On Wednesday, I started a Wikipedia page for Morgantown-born artist Erin Castellan, who now works out of Asheville, North Carolina, and has her fabric work in several notable museums and private collections. Her work is included in the current exhibit, FABRICation, of seven artists who work with textiles, at The Art Museum of WVU, thru Sunday. In fact, though all have significant backgrounds, none of the seven artists included in the show, all women, are on Wikipedia.

This isn’t irregular, unfortunately, for women represented on Wikipedia; according to Kelly Doyle, West Virginia University Library’s Wikipedian-in-residence focused on gender equality, Wikipedia editors are about 10% female and the gender discrepancy of feature articles follows the same imbalanced suit for women.

So, Doyle came together with the Art Museum of WVU and Arts Monongahela to organize the Art + Feminism Wikipedia-thon, inviting students, faculty and community members in to work to counter this imbalance on Wednesday. Art + Feminism is a national organization working specifically to add and edit articles on artists who are women. Each March since 2014, organizations, libraries, museums and academic institutions host such events at 280+ events across six continents, creating and improving thousands of Wikipedia pages for artists like Tina Charlie, LaToya Ruby Frazier, Ana Mendieta, Augusta Savage, and Frances Stark. In Morgantown, we focused on artists from the Appalachia and/or included in the Museum collection, including editing the pages of Virginia B. Evans, Jane Burch Cochran, Amanda Phelan and Sarah Sze; and creating pages for Stefanie Jackson and Erin Castellan.

“inexclusive 2” = IN.EXclusive: an exhibit celebrating West Virginia women, at Arts Monongahela thru March 25, includes art by Bridget Stamp (Morgantown, sculpture), Carter Taylor Seaton (Huntington, sculpture), Elissa Greathouse (Chester, mixed media), Caroline Jennings (Greenfield, hand-made paper prints), Cheryl Harshman (Wheeling, clay monoprints) and Betsy Cox (Glen Dale, ceramics).

The event was part of a series of events celebrating Women’s History Month by area organizations, including Arts Monongahela’s IN.EXclusive exhibit and series of events dedicated to women in West Virginia’s past and present. This weekend, Arts Mon hosts Women on Fire, an evening of monologues directed by Vickie Trickett, starting Saturday at 7pm and free to the public.

The following weekend, March 24, will be an evening of dance and poetry, featuring poets Kayla Sargeon and Lori Wilson with dances choreographed by Kathleen Sweat and Maureen Mansfield Kaddar. The event starts at 7pm and is free to the public. Saturday, March 25, Sargeson hosts a writing workshop from 10am-noon that is $20; those interested can call 304-292-0501.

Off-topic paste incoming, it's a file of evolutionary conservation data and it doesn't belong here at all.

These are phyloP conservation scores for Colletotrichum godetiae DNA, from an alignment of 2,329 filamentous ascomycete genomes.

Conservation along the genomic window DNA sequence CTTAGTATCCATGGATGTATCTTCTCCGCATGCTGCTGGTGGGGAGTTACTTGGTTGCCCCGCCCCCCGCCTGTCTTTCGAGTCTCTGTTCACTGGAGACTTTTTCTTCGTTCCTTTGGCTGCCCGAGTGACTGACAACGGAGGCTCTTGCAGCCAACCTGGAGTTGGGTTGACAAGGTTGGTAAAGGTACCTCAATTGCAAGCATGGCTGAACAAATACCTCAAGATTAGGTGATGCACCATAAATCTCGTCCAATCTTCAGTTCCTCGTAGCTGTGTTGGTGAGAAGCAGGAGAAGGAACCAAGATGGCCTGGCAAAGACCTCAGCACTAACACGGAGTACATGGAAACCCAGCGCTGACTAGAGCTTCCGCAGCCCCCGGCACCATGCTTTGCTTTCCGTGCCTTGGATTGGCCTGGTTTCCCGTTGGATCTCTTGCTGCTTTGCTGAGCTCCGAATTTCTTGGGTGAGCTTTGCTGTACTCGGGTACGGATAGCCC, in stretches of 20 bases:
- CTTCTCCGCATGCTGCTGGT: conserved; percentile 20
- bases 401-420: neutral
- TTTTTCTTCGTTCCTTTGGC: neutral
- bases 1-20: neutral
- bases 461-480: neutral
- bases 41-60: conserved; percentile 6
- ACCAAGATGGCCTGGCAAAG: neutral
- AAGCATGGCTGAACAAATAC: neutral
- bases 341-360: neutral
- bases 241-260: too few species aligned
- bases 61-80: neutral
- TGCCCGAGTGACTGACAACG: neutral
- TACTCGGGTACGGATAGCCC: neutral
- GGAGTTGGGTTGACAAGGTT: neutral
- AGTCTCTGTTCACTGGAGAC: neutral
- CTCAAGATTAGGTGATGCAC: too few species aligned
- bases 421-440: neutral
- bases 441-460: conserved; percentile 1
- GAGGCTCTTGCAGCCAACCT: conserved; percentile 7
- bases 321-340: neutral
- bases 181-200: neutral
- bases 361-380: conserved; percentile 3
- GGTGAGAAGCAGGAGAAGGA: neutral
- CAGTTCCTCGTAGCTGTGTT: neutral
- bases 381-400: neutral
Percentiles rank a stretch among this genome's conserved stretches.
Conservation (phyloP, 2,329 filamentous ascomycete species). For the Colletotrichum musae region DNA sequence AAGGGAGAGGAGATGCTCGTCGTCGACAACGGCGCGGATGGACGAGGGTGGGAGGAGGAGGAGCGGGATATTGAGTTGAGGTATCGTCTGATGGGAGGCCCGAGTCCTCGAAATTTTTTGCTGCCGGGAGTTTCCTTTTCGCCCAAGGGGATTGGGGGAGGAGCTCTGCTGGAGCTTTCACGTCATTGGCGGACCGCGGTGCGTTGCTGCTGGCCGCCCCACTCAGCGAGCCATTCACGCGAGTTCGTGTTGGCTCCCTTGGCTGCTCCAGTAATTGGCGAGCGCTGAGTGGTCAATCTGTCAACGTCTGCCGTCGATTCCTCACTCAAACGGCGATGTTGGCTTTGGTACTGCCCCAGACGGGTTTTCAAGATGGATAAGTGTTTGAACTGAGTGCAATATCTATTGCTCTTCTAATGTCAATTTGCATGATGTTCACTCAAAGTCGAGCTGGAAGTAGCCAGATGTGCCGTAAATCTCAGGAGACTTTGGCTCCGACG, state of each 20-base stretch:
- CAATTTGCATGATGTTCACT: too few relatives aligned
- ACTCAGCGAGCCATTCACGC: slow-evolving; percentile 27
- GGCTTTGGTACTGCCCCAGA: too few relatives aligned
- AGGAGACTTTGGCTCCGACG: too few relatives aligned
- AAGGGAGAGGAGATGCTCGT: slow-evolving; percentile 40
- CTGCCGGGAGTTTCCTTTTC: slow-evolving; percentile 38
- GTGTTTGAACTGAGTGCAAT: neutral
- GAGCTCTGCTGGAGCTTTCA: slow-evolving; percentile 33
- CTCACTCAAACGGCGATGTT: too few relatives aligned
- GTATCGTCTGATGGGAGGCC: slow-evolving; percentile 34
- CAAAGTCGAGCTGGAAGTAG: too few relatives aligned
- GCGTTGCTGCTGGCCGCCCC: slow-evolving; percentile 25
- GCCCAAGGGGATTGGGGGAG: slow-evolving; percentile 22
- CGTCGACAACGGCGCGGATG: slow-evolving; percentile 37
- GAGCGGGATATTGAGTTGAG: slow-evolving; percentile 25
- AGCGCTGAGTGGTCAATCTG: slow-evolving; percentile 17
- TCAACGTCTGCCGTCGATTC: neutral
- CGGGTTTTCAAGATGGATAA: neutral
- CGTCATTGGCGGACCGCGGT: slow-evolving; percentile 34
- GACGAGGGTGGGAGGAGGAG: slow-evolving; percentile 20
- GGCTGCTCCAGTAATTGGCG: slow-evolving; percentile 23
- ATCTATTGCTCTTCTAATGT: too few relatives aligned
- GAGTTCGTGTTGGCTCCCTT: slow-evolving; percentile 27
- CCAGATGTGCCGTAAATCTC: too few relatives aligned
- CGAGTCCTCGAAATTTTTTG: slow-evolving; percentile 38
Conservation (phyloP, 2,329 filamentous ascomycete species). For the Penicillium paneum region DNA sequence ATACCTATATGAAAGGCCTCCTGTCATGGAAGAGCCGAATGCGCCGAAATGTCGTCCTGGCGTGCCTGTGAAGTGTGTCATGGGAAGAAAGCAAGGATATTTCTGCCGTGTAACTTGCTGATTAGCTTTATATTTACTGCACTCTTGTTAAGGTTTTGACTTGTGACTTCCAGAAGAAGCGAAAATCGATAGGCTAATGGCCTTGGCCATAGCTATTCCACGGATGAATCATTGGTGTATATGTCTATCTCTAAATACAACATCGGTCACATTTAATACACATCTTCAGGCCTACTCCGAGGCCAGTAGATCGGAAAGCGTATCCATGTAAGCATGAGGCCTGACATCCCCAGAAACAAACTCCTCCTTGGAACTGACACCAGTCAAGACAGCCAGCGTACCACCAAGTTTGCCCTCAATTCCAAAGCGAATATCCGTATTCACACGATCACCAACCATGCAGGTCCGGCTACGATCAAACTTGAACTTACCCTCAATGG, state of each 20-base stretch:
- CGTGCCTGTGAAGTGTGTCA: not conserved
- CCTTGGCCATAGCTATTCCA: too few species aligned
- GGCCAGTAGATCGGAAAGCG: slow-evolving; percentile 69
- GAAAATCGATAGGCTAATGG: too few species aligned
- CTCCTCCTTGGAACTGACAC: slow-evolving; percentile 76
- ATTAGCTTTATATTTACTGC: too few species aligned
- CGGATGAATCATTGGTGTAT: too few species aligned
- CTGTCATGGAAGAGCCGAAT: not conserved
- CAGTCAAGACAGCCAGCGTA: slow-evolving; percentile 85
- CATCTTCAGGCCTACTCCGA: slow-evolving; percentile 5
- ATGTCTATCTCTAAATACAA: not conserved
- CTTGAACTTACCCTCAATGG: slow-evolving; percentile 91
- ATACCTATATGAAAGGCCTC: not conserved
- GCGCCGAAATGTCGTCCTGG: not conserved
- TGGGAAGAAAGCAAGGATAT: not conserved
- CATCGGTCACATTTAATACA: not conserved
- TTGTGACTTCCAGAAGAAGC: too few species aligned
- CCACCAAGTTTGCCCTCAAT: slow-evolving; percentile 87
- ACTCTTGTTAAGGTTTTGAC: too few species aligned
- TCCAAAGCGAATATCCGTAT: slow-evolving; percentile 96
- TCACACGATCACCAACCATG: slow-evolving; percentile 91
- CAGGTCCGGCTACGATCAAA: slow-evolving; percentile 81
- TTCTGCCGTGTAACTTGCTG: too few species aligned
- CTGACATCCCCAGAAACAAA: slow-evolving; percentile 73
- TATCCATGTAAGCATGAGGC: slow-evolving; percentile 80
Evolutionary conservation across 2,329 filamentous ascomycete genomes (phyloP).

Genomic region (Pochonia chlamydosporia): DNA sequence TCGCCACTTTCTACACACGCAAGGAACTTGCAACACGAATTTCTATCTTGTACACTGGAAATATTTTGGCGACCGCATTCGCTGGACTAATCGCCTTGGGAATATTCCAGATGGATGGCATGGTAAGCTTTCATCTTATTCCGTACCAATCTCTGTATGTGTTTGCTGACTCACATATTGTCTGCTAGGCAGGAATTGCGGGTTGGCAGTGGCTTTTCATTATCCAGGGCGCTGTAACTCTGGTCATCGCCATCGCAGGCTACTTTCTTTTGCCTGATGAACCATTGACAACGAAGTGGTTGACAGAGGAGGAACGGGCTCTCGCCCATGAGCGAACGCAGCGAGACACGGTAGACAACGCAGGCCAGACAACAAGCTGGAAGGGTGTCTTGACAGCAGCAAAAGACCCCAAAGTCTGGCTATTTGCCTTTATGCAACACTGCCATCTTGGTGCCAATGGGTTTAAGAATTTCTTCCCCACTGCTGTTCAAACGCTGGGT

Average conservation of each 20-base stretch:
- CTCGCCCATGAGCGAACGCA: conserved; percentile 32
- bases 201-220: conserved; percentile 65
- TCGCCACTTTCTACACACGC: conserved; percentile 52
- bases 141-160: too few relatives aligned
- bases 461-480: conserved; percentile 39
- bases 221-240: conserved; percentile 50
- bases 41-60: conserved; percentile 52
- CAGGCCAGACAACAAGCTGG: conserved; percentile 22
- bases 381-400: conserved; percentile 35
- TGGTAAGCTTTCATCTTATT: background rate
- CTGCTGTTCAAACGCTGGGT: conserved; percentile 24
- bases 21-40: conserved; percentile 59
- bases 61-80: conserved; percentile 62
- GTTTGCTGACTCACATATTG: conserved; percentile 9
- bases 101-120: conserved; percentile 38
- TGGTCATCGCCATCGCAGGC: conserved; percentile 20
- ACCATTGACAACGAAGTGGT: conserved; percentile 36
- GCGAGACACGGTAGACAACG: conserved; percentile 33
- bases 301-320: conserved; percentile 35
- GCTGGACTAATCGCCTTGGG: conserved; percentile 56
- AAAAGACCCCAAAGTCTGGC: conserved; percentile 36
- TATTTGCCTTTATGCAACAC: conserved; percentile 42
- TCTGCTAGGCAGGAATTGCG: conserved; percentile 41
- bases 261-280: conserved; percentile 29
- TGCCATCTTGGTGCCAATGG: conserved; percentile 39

In the afternoon on Saturday, March 25, there are several presentations and performances celebrating women from West Virginia, the schedule is as follows; all events at Arts Mon, 201 High Street, and FREE to the public!

1–1:30pm: Inspire West Virginia Presentation with Abby Wallace, Anna Creel, and Georgia Beatty, Inspired Leaders from Weir High School

1:30–2pm: West Virginia Women Work Presentation

2–3pm: Woodburn Female Seminary Women, presentation by Frances Van Scoy

3–4pm: Forging a Career as a Modern Artist in WV: The Life and Work of Grace Martin Taylor, presentation by WVU professor of art history, Kristina Olson

4–5pm: When Sisters Were Soldiers, an original one-woman historic narrative by Judi Tarowsky

Visitors will also get to view the exhibit IN.EXclusive, featuring work by six West Virginia artists who are women, inspired by West Virginia women past and present. Artists include: Bridget Stamp (Morgantown, sculpture), Carter Taylor Seaton (Huntington, sculpture), Elissa Greathouse (Chester, mixed media), Caroline Jennings (Greenfield, hand-made paper prints), Cheryl Harshman (Wheeling, clay monoprints) and Betsy Cox (Glen Dale, ceramics).

“Wikipediathon,” = Attendees of Art + Feminism Wikipediathon at The Art Museum of WVU, March 15, 2017.

In addition to the artwork, IN.Exclusive features a unique installation design and interactive elements that recognize the influential presence of women throughout West Virginia’s history. The design of the exhibit plays on the vintage decorative elements of the gallery itself—it suggests the look of a male-dominated space, but uses symbols of womanhood to subvert the exclusivity of a historically masculine setting.

The exhibit also includes an interactive online tour of women in West Virginia history, designed by co-curator Eliza Newland and two West Virginia University history graduate students, Lacey Bonar and Karleen Kovalcik.

Along with these events and exhibit at Arts Mon, The Diamond Shop hosts the exhibit BARED, featuring work by 15 national artists who are women on breasts and bras, thru March 24, at 320 High Street; and Monongalia Arts Center hosts Rebel Rebel: Blurring Gender Lines, a group exhibit of work by area artists examining gender – at 120 High Street – all in celebration of Women’s History Month.

So, as we worked hard via Wikipedia to counter the gender imbalance online, these area events work outside the digital world to counter the imbalance of art exhibits…come join, celebrate and make a difference by supporting these events and artists!

Sally Deskins is an artist, curator and writer based in Morgantown. She is the Exhibits and Program Coordinator for West Virginia University Libraries, and editor of Les Femmes Folles, a journal supporting women in art.

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